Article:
Feedback from European merchants has resulted in the European Banking Authority (EBA) changing the Regulatory Technical Standards (RTS) governing the implementation of the EU’s second Payment Services Directive (PSD2). The PSD2, passed in 2015 and expected to come into force in January 2018, has updated regulatory compliance requirements in several areas for companies that want to sell in the euro zone—notably online consumer authentication. In its original draft, the PSD2 required strong authentication (some implementation of multi-factor authentication) on all online transactions over €10 ($10.61). An overwhelming response from merchants concerned about what that would do to conversion rates and revenue, got the EBA to raise that threshold to €30 (about $32) in the final draft of the RTS, released on Thursday. Additionally, the draft allows another exemption for online transactions up to €100 ($106) for companies that employ “transaction risk analysis” (fraud-prevention solutions that assess the fraud risk of every transaction). Ecommerce Europe, an association of online sellers in Europe, applauded the decision to make the exemptions to the strong authentication standards more flexible.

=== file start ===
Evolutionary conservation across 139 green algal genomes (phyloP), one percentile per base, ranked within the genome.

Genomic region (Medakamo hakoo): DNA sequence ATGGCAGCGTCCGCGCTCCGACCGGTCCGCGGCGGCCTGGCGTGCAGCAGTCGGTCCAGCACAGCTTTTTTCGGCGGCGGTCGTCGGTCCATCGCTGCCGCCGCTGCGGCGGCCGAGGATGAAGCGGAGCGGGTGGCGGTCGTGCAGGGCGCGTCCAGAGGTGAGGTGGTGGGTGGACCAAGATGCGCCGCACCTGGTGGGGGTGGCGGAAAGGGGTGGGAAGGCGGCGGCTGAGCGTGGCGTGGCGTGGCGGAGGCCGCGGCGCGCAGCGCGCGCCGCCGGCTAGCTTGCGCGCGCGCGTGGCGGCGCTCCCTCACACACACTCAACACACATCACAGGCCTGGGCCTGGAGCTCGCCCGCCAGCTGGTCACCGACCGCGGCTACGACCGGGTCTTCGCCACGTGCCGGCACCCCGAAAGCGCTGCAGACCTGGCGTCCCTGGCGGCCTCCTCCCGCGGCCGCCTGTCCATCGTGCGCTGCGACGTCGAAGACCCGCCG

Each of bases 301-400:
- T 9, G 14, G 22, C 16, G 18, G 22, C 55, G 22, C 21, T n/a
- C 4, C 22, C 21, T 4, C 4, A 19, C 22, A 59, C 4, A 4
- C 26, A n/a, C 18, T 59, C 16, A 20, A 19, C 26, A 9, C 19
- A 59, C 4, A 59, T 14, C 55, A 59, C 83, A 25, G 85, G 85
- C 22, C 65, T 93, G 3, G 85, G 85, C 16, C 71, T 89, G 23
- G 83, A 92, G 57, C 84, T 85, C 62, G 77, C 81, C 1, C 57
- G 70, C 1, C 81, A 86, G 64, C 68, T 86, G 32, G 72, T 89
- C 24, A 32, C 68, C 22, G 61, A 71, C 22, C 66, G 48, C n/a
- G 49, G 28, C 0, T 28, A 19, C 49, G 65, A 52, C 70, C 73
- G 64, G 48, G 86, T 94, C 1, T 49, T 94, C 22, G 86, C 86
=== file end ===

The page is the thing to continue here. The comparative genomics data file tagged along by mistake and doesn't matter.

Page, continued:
“We welcome the EBA’s decision to take into consideration the concerns voiced by the e-commerce sector during the public consultation last year,” said Marlene ten Ham, secretary general of Ecommerce Europe. “Online merchants today have the technological means to monitor, in real time, the behavioral patterns of their customers to effectively analyze the potential risk of any particular transaction. Online merchants then take the necessary mitigating measures to prevent fraud, while the legitimate customers always remain protected. The EBA has now acknowledged the role of transactional risk-based technologies to the success of the European e-commerce industry.”
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